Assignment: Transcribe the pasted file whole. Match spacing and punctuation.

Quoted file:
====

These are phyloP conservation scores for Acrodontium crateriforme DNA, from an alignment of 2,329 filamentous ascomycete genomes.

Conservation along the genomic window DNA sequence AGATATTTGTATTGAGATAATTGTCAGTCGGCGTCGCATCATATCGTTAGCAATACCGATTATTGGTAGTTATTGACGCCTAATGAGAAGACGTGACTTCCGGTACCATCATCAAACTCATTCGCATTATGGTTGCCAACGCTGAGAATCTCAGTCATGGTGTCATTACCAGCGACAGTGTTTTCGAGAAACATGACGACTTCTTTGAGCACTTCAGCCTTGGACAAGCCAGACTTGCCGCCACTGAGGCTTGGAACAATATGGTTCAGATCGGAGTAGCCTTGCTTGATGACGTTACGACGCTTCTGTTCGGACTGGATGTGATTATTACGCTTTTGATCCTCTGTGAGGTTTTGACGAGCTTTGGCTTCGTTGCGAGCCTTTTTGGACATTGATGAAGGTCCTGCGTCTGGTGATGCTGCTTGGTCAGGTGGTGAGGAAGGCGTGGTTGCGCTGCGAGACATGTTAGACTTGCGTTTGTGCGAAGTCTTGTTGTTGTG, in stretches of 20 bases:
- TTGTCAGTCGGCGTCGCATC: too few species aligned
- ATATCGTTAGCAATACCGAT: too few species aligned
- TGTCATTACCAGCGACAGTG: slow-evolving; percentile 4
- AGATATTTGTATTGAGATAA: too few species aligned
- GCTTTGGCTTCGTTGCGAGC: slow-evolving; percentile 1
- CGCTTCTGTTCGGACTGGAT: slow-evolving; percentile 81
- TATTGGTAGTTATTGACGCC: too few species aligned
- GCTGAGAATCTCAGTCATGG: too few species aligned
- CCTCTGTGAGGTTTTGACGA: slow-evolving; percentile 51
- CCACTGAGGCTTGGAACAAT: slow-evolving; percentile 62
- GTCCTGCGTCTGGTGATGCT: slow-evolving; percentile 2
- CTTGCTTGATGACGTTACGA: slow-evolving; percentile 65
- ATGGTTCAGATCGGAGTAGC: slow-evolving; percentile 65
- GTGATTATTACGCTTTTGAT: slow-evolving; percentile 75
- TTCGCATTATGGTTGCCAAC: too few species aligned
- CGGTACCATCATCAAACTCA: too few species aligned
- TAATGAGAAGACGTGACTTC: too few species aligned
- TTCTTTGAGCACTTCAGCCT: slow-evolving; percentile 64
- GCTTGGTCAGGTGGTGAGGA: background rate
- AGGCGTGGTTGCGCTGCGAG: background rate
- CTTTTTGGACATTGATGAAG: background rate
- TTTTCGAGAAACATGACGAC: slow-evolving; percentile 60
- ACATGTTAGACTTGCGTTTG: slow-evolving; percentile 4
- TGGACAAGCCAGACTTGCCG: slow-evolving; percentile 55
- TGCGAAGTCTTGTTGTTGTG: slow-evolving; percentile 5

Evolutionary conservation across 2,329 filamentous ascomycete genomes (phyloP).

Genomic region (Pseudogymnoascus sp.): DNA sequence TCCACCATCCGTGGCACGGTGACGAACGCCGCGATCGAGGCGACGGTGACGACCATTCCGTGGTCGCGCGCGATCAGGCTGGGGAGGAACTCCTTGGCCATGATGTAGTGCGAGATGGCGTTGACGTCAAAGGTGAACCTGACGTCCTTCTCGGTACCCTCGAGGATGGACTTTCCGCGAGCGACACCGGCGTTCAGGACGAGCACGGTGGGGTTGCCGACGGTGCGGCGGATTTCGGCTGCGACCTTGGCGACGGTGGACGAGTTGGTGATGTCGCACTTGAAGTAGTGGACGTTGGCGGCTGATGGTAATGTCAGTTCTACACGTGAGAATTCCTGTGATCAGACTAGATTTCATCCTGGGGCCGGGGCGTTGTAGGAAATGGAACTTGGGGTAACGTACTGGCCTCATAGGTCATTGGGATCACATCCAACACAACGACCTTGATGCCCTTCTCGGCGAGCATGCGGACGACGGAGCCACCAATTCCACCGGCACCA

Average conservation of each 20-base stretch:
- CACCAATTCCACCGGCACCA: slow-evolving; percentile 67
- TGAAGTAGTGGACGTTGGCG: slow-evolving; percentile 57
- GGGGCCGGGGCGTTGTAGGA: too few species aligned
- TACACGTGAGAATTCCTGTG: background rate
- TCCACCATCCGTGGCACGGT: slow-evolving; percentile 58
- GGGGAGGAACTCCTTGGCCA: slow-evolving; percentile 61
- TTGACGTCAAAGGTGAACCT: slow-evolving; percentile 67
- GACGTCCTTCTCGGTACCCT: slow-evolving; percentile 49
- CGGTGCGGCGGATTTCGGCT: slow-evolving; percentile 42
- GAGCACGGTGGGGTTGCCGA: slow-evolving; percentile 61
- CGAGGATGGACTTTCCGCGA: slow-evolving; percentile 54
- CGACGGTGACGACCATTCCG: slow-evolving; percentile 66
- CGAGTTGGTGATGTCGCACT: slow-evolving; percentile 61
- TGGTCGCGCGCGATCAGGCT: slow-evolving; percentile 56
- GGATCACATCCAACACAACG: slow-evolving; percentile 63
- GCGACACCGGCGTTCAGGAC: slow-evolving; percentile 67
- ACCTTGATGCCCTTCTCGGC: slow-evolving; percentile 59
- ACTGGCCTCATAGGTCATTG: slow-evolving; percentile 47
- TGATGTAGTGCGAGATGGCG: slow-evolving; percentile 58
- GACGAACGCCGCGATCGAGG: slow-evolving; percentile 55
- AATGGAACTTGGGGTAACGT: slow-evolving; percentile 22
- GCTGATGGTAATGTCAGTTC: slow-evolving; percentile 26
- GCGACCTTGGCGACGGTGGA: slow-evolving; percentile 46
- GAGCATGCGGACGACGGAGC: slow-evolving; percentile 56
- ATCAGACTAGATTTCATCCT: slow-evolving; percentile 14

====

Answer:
These are phyloP conservation scores for Acrodontium crateriforme DNA, from an alignment of 2,329 filamentous ascomycete genomes.

Conservation along the genomic window DNA sequence AGATATTTGTATTGAGATAATTGTCAGTCGGCGTCGCATCATATCGTTAGCAATACCGATTATTGGTAGTTATTGACGCCTAATGAGAAGACGTGACTTCCGGTACCATCATCAAACTCATTCGCATTATGGTTGCCAACGCTGAGAATCTCAGTCATGGTGTCATTACCAGCGACAGTGTTTTCGAGAAACATGACGACTTCTTTGAGCACTTCAGCCTTGGACAAGCCAGACTTGCCGCCACTGAGGCTTGGAACAATATGGTTCAGATCGGAGTAGCCTTGCTTGATGACGTTACGACGCTTCTGTTCGGACTGGATGTGATTATTACGCTTTTGATCCTCTGTGAGGTTTTGACGAGCTTTGGCTTCGTTGCGAGCCTTTTTGGACATTGATGAAGGTCCTGCGTCTGGTGATGCTGCTTGGTCAGGTGGTGAGGAAGGCGTGGTTGCGCTGCGAGACATGTTAGACTTGCGTTTGTGCGAAGTCTTGTTGTTGTG, in stretches of 20 bases:
- TTGTCAGTCGGCGTCGCATC: too few species aligned
- ATATCGTTAGCAATACCGAT: too few species aligned
- TGTCATTACCAGCGACAGTG: slow-evolving; percentile 4
- AGATATTTGTATTGAGATAA: too few species aligned
- GCTTTGGCTTCGTTGCGAGC: slow-evolving; percentile 1
- CGCTTCTGTTCGGACTGGAT: slow-evolving; percentile 81
- TATTGGTAGTTATTGACGCC: too few species aligned
- GCTGAGAATCTCAGTCATGG: too few species aligned
- CCTCTGTGAGGTTTTGACGA: slow-evolving; percentile 51
- CCACTGAGGCTTGGAACAAT: slow-evolving; percentile 62
- GTCCTGCGTCTGGTGATGCT: slow-evolving; percentile 2
- CTTGCTTGATGACGTTACGA: slow-evolving; percentile 65
- ATGGTTCAGATCGGAGTAGC: slow-evolving; percentile 65
- GTGATTATTACGCTTTTGAT: slow-evolving; percentile 75
- TTCGCATTATGGTTGCCAAC: too few species aligned
- CGGTACCATCATCAAACTCA: too few species aligned
- TAATGAGAAGACGTGACTTC: too few species aligned
- TTCTTTGAGCACTTCAGCCT: slow-evolving; percentile 64
- GCTTGGTCAGGTGGTGAGGA: background rate
- AGGCGTGGTTGCGCTGCGAG: background rate
- CTTTTTGGACATTGATGAAG: background rate
- TTTTCGAGAAACATGACGAC: slow-evolving; percentile 60
- ACATGTTAGACTTGCGTTTG: slow-evolving; percentile 4
- TGGACAAGCCAGACTTGCCG: slow-evolving; percentile 55
- TGCGAAGTCTTGTTGTTGTG: slow-evolving; percentile 5

Evolutionary conservation across 2,329 filamentous ascomycete genomes (phyloP).

Genomic region (Pseudogymnoascus sp.): DNA sequence TCCACCATCCGTGGCACGGTGACGAACGCCGCGATCGAGGCGACGGTGACGACCATTCCGTGGTCGCGCGCGATCAGGCTGGGGAGGAACTCCTTGGCCATGATGTAGTGCGAGATGGCGTTGACGTCAAAGGTGAACCTGACGTCCTTCTCGGTACCCTCGAGGATGGACTTTCCGCGAGCGACACCGGCGTTCAGGACGAGCACGGTGGGGTTGCCGACGGTGCGGCGGATTTCGGCTGCGACCTTGGCGACGGTGGACGAGTTGGTGATGTCGCACTTGAAGTAGTGGACGTTGGCGGCTGATGGTAATGTCAGTTCTACACGTGAGAATTCCTGTGATCAGACTAGATTTCATCCTGGGGCCGGGGCGTTGTAGGAAATGGAACTTGGGGTAACGTACTGGCCTCATAGGTCATTGGGATCACATCCAACACAACGACCTTGATGCCCTTCTCGGCGAGCATGCGGACGACGGAGCCACCAATTCCACCGGCACCA

Average conservation of each 20-base stretch:
- CACCAATTCCACCGGCACCA: slow-evolving; percentile 67
- TGAAGTAGTGGACGTTGGCG: slow-evolving; percentile 57
- GGGGCCGGGGCGTTGTAGGA: too few species aligned
- TACACGTGAGAATTCCTGTG: background rate
- TCCACCATCCGTGGCACGGT: slow-evolving; percentile 58
- GGGGAGGAACTCCTTGGCCA: slow-evolving; percentile 61
- TTGACGTCAAAGGTGAACCT: slow-evolving; percentile 67
- GACGTCCTTCTCGGTACCCT: slow-evolving; percentile 49
- CGGTGCGGCGGATTTCGGCT: slow-evolving; percentile 42
- GAGCACGGTGGGGTTGCCGA: slow-evolving; percentile 61
- CGAGGATGGACTTTCCGCGA: slow-evolving; percentile 54
- CGACGGTGACGACCATTCCG: slow-evolving; percentile 66
- CGAGTTGGTGATGTCGCACT: slow-evolving; percentile 61
- TGGTCGCGCGCGATCAGGCT: slow-evolving; percentile 56
- GGATCACATCCAACACAACG: slow-evolving; percentile 63
- GCGACACCGGCGTTCAGGAC: slow-evolving; percentile 67
- ACCTTGATGCCCTTCTCGGC: slow-evolving; percentile 59
- ACTGGCCTCATAGGTCATTG: slow-evolving; percentile 47
- TGATGTAGTGCGAGATGGCG: slow-evolving; percentile 58
- GACGAACGCCGCGATCGAGG: slow-evolving; percentile 55
- AATGGAACTTGGGGTAACGT: slow-evolving; percentile 22
- GCTGATGGTAATGTCAGTTC: slow-evolving; percentile 26
- GCGACCTTGGCGACGGTGGA: slow-evolving; percentile 46
- GAGCATGCGGACGACGGAGC: slow-evolving; percentile 56
- ATCAGACTAGATTTCATCCT: slow-evolving; percentile 14